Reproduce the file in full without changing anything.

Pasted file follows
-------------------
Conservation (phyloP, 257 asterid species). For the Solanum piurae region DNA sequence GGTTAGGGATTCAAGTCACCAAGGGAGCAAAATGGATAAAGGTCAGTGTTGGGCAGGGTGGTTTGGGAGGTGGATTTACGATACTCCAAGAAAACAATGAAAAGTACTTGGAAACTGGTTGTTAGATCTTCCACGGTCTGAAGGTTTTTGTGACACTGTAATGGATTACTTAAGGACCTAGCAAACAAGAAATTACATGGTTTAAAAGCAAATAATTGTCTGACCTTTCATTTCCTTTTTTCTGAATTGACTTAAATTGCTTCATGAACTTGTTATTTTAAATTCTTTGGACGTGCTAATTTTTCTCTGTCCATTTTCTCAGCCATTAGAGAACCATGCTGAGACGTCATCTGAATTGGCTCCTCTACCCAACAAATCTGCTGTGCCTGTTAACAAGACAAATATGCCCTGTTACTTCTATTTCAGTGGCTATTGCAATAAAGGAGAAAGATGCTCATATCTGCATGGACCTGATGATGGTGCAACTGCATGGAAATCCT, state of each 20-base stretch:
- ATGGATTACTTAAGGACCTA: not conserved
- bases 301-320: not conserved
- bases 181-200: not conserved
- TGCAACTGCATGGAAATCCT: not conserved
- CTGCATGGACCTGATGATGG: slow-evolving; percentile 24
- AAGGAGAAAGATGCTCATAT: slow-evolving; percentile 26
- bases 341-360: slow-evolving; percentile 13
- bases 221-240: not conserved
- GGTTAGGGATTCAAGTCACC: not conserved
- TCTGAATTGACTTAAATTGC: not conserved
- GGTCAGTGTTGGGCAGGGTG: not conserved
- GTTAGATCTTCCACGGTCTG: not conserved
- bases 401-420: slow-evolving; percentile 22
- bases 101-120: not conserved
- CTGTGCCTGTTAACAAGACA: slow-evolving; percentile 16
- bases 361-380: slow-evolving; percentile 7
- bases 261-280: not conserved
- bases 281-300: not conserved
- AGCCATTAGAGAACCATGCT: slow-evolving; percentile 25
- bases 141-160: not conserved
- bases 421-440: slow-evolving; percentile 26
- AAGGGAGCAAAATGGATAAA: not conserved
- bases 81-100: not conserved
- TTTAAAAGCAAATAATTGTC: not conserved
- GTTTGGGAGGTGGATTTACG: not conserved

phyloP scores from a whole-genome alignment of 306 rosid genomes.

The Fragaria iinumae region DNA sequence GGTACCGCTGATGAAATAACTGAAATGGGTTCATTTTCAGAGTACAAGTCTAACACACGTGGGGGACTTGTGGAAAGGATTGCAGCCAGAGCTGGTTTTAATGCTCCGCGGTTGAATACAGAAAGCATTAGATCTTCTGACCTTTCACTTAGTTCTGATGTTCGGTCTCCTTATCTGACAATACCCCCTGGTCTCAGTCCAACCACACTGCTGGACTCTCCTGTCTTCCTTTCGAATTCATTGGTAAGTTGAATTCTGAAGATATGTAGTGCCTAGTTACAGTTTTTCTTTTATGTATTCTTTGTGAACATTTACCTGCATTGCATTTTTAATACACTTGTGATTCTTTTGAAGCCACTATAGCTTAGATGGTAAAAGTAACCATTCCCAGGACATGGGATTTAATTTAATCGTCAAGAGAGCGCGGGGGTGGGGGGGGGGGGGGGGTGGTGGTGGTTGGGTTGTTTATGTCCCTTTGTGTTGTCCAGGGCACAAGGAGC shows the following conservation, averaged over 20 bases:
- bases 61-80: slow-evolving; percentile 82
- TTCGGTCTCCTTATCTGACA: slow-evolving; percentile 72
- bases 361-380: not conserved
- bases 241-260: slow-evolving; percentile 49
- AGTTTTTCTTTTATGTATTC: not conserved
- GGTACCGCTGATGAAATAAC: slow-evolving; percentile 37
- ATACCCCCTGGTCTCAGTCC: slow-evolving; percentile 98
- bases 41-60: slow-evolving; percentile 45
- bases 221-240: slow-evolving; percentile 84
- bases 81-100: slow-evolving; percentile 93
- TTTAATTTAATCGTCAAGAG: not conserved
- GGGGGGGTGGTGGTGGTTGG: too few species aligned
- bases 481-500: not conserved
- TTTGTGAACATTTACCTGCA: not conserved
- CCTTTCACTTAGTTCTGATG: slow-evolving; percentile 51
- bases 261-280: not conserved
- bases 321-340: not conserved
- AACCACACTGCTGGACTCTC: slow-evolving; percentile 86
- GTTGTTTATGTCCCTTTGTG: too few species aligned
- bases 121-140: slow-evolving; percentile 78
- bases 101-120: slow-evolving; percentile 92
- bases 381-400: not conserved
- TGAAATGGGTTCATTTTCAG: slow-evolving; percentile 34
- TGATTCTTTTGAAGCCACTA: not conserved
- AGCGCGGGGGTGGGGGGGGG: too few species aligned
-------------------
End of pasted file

Conservation (phyloP, 257 asterid species). For the Solanum piurae region DNA sequence GGTTAGGGATTCAAGTCACCAAGGGAGCAAAATGGATAAAGGTCAGTGTTGGGCAGGGTGGTTTGGGAGGTGGATTTACGATACTCCAAGAAAACAATGAAAAGTACTTGGAAACTGGTTGTTAGATCTTCCACGGTCTGAAGGTTTTTGTGACACTGTAATGGATTACTTAAGGACCTAGCAAACAAGAAATTACATGGTTTAAAAGCAAATAATTGTCTGACCTTTCATTTCCTTTTTTCTGAATTGACTTAAATTGCTTCATGAACTTGTTATTTTAAATTCTTTGGACGTGCTAATTTTTCTCTGTCCATTTTCTCAGCCATTAGAGAACCATGCTGAGACGTCATCTGAATTGGCTCCTCTACCCAACAAATCTGCTGTGCCTGTTAACAAGACAAATATGCCCTGTTACTTCTATTTCAGTGGCTATTGCAATAAAGGAGAAAGATGCTCATATCTGCATGGACCTGATGATGGTGCAACTGCATGGAAATCCT, state of each 20-base stretch:
- ATGGATTACTTAAGGACCTA: not conserved
- bases 301-320: not conserved
- bases 181-200: not conserved
- TGCAACTGCATGGAAATCCT: not conserved
- CTGCATGGACCTGATGATGG: slow-evolving; percentile 24
- AAGGAGAAAGATGCTCATAT: slow-evolving; percentile 26
- bases 341-360: slow-evolving; percentile 13
- bases 221-240: not conserved
- GGTTAGGGATTCAAGTCACC: not conserved
- TCTGAATTGACTTAAATTGC: not conserved
- GGTCAGTGTTGGGCAGGGTG: not conserved
- GTTAGATCTTCCACGGTCTG: not conserved
- bases 401-420: slow-evolving; percentile 22
- bases 101-120: not conserved
- CTGTGCCTGTTAACAAGACA: slow-evolving; percentile 16
- bases 361-380: slow-evolving; percentile 7
- bases 261-280: not conserved
- bases 281-300: not conserved
- AGCCATTAGAGAACCATGCT: slow-evolving; percentile 25
- bases 141-160: not conserved
- bases 421-440: slow-evolving; percentile 26
- AAGGGAGCAAAATGGATAAA: not conserved
- bases 81-100: not conserved
- TTTAAAAGCAAATAATTGTC: not conserved
- GTTTGGGAGGTGGATTTACG: not conserved

phyloP scores from a whole-genome alignment of 306 rosid genomes.

The Fragaria iinumae region DNA sequence GGTACCGCTGATGAAATAACTGAAATGGGTTCATTTTCAGAGTACAAGTCTAACACACGTGGGGGACTTGTGGAAAGGATTGCAGCCAGAGCTGGTTTTAATGCTCCGCGGTTGAATACAGAAAGCATTAGATCTTCTGACCTTTCACTTAGTTCTGATGTTCGGTCTCCTTATCTGACAATACCCCCTGGTCTCAGTCCAACCACACTGCTGGACTCTCCTGTCTTCCTTTCGAATTCATTGGTAAGTTGAATTCTGAAGATATGTAGTGCCTAGTTACAGTTTTTCTTTTATGTATTCTTTGTGAACATTTACCTGCATTGCATTTTTAATACACTTGTGATTCTTTTGAAGCCACTATAGCTTAGATGGTAAAAGTAACCATTCCCAGGACATGGGATTTAATTTAATCGTCAAGAGAGCGCGGGGGTGGGGGGGGGGGGGGGGTGGTGGTGGTTGGGTTGTTTATGTCCCTTTGTGTTGTCCAGGGCACAAGGAGC shows the following conservation, averaged over 20 bases:
- bases 61-80: slow-evolving; percentile 82
- TTCGGTCTCCTTATCTGACA: slow-evolving; percentile 72
- bases 361-380: not conserved
- bases 241-260: slow-evolving; percentile 49
- AGTTTTTCTTTTATGTATTC: not conserved
- GGTACCGCTGATGAAATAAC: slow-evolving; percentile 37
- ATACCCCCTGGTCTCAGTCC: slow-evolving; percentile 98
- bases 41-60: slow-evolving; percentile 45
- bases 221-240: slow-evolving; percentile 84
- bases 81-100: slow-evolving; percentile 93
- TTTAATTTAATCGTCAAGAG: not conserved
- GGGGGGGTGGTGGTGGTTGG: too few species aligned
- bases 481-500: not conserved
- TTTGTGAACATTTACCTGCA: not conserved
- CCTTTCACTTAGTTCTGATG: slow-evolving; percentile 51
- bases 261-280: not conserved
- bases 321-340: not conserved
- AACCACACTGCTGGACTCTC: slow-evolving; percentile 86
- GTTGTTTATGTCCCTTTGTG: too few species aligned
- bases 121-140: slow-evolving; percentile 78
- bases 101-120: slow-evolving; percentile 92
- bases 381-400: not conserved
- TGAAATGGGTTCATTTTCAG: slow-evolving; percentile 34
- TGATTCTTTTGAAGCCACTA: not conserved
- AGCGCGGGGGTGGGGGGGGG: too few species aligned